Vale Farm is located close to the village of Sutton Waldron, in the rolling countryside of the Blackmore Vale. The village and its parish lie 5 miles south of Shaftesbury just to the west of the A350, between Blandford Forum and Shaftesbury.
The Conservation Management section of Wessex Archaeology was commissioned to prepare a proposal to save a historic building at Vale Farm, Sutton Waldron. The building is a timber framed, Victorian staddle granary. It sits on large carved stones that resemble mushrooms. The stones are known as staddles. These supported the building above ground level and were shaped to prevent rats entering and eating the stored grain.
A scheme was devised to convert the granary into a holiday cottage that will compliment others on the farm. Like many other farmers, the owners have diversified by converting several redundant 19th century cattle buildings into holiday accommodation. The granary could not be re-used in its original position. Work entailed a feasability survey for the re-use of the building, designs for the conversion and assistance in gaining planning permission.
]The granary is one of several Victorian buildings on the farm. The survey produced a detailed set of drawings upon which the conversion was based. It also revealed more than just the condition of the granary. A set of initials and a date carved into one of its ancient timbers were discovered. The inscription reads 'W.E. 1856'. Whilst we may never know who W.E. was, it gives us a window into the building's past.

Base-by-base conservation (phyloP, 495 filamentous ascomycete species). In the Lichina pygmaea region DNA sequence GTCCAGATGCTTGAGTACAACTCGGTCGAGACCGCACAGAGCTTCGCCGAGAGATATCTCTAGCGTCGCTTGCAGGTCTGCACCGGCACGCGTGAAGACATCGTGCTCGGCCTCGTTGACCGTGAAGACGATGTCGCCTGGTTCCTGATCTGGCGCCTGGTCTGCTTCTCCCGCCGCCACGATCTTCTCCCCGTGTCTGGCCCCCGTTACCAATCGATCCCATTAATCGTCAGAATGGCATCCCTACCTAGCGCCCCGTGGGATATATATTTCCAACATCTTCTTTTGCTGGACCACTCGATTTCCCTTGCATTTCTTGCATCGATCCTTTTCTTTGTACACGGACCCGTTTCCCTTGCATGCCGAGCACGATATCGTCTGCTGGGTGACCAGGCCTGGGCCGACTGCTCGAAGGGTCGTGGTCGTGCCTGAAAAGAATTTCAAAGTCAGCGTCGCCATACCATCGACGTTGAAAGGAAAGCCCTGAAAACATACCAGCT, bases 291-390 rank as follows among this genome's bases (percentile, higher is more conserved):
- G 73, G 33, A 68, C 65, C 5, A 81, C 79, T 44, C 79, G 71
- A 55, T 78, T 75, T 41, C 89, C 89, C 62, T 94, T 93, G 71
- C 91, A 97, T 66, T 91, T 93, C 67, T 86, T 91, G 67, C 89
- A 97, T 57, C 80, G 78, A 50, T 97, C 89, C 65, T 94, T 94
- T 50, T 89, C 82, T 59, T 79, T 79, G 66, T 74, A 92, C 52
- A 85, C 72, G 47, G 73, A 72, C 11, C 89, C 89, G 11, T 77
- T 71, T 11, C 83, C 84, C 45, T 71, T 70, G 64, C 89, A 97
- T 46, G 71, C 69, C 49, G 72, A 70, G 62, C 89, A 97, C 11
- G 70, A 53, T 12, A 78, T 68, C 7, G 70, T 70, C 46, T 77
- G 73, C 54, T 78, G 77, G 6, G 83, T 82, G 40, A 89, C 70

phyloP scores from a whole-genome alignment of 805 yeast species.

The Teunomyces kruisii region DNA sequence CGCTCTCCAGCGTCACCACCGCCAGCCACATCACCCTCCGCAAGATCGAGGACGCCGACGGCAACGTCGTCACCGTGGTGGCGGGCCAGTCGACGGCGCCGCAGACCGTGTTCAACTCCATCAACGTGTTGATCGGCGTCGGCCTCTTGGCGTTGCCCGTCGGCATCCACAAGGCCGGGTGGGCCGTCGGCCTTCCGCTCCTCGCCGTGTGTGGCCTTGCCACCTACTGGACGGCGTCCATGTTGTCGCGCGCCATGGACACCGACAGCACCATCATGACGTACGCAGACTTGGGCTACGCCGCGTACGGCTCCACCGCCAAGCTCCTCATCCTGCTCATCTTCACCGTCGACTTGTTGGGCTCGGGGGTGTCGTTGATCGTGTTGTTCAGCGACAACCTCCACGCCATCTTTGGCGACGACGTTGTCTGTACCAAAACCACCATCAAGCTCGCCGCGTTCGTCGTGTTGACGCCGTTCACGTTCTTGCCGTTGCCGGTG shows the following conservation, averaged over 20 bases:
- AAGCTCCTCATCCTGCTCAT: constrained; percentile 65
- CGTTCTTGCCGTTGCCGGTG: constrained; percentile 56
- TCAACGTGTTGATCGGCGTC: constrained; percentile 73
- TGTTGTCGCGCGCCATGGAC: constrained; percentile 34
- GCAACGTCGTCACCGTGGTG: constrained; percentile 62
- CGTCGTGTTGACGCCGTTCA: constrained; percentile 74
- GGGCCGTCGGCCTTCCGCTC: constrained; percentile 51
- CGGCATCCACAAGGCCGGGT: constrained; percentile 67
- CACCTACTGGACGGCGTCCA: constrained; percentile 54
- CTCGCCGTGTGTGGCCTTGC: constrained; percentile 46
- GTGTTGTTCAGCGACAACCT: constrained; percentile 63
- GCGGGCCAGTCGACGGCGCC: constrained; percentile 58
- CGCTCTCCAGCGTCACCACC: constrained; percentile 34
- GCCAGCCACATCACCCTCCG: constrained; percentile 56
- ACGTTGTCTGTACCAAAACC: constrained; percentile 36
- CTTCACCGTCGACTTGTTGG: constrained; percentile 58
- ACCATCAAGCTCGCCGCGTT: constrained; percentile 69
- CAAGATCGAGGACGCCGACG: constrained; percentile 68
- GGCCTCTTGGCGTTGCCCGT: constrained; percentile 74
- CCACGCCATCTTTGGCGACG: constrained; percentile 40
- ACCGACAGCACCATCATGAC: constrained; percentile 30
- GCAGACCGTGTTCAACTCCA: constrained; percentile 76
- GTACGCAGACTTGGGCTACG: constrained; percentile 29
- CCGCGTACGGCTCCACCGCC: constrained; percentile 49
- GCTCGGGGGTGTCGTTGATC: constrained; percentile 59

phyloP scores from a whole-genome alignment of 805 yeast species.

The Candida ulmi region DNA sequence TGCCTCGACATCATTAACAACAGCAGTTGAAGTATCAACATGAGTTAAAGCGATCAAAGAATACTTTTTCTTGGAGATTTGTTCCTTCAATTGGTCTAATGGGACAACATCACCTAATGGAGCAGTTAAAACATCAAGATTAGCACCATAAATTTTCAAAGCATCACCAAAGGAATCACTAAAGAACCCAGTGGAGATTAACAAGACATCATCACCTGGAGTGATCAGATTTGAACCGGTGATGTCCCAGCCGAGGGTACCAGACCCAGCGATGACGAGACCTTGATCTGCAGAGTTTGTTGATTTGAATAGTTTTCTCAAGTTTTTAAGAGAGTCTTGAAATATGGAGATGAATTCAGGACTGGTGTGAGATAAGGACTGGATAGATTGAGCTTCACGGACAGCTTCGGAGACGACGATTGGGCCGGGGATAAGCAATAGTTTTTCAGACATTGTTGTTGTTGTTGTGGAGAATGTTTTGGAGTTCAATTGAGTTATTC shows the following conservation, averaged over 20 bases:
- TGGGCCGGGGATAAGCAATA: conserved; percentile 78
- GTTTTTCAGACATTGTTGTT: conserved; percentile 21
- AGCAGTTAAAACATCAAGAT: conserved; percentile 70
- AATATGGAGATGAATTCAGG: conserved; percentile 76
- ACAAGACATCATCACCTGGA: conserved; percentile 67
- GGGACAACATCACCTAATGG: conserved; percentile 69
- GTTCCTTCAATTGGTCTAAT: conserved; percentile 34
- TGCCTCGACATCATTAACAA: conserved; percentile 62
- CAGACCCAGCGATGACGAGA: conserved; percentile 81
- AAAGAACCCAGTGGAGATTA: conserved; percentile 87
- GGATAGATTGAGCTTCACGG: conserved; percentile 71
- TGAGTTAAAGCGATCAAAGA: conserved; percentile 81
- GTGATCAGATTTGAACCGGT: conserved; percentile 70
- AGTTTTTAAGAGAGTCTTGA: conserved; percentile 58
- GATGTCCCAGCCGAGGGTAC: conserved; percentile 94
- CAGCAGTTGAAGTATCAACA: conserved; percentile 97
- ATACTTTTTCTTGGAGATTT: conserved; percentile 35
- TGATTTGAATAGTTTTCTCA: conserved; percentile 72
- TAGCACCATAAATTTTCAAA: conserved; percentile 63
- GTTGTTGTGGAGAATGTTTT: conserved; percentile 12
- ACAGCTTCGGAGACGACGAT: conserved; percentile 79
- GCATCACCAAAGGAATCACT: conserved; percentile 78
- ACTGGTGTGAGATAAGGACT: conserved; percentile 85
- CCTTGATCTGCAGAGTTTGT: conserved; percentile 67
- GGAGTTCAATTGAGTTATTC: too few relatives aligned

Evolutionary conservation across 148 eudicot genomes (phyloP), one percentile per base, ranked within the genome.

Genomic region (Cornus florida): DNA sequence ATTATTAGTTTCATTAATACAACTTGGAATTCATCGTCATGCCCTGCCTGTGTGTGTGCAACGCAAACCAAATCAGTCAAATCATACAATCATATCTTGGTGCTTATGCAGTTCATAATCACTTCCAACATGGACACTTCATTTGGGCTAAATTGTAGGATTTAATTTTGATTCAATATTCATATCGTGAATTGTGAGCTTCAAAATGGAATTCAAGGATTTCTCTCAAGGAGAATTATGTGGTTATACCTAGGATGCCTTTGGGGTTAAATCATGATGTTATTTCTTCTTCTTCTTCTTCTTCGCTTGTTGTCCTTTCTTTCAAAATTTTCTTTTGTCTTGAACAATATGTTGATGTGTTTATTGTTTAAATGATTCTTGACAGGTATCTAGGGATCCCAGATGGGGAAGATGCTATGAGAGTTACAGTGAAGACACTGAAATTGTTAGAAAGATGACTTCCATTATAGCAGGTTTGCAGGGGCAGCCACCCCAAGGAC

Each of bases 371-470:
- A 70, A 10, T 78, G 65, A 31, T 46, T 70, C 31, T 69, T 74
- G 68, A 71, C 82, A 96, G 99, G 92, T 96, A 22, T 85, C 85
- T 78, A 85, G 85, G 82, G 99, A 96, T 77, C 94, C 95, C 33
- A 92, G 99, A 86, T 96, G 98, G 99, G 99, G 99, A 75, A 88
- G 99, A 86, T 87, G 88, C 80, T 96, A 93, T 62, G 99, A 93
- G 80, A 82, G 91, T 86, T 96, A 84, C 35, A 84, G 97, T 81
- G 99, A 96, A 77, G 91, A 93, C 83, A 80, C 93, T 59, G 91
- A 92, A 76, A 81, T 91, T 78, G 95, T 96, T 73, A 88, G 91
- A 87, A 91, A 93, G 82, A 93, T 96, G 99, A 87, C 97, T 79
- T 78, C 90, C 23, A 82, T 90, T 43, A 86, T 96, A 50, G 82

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The village of Sutton Waldron is on the edge of Blackmore Vale, the setting for Thomas Hardy’s famous novel Tess of the D’Urbevilles: 'This fertile and sheltered tract of country, in which the fields are never brown and the springs never dry'
Discover more about the history of Sutton Waldron
A brief history of Sutton Waldron
The population at Domesday was 120, in 1811 there were 218 people living in the village and by the time the granary was built in 1856, there were around 257.
On two occasions this quiet little village has glimpsed events of national importance. The first was in AD980, when the funeral cortege of Edward the Martyr (murdered two years previously at Corfe Castle) passed through on its way from Wareham to Shaftesbury. The second was in 1645, when Cromwell led his cavalry through Sutton on his march from Shaftesbury to Shroton to attack Hambledon Hill.
But what might life have been like for our builder(s), W.E., in 1856?
Dorset life in 1856
Life was tough for Dorset farm labourers in the 1850s. Despite the rural unrest in the region caused by Captain Swing in the 1830s and the Tolpuddle Martyrs in the 1840s, there had been little improvement in agricultural wages by the time the granary was built.
However the village of Sutton Waldron had one advantage - Archdeacon Anthony Huxtable (1808-1883).
In 1856, when the granary was built in Sutton Waldron, Archdeacon Anthony Huxtable was rector of the parish. A conscientious and attentive priest, he was better known as a reforming farmer and member of the Chemical Committee of the Royal Agricultural Society, where he sat alongside scientists and agriculturists of international repute for over 20 years. He practised Scientific Farming on his two farms, seeing modern practice as the solution to the crisis in agriculture. His work on the manufacture and production of manures was significant in the development of modern farming techniques.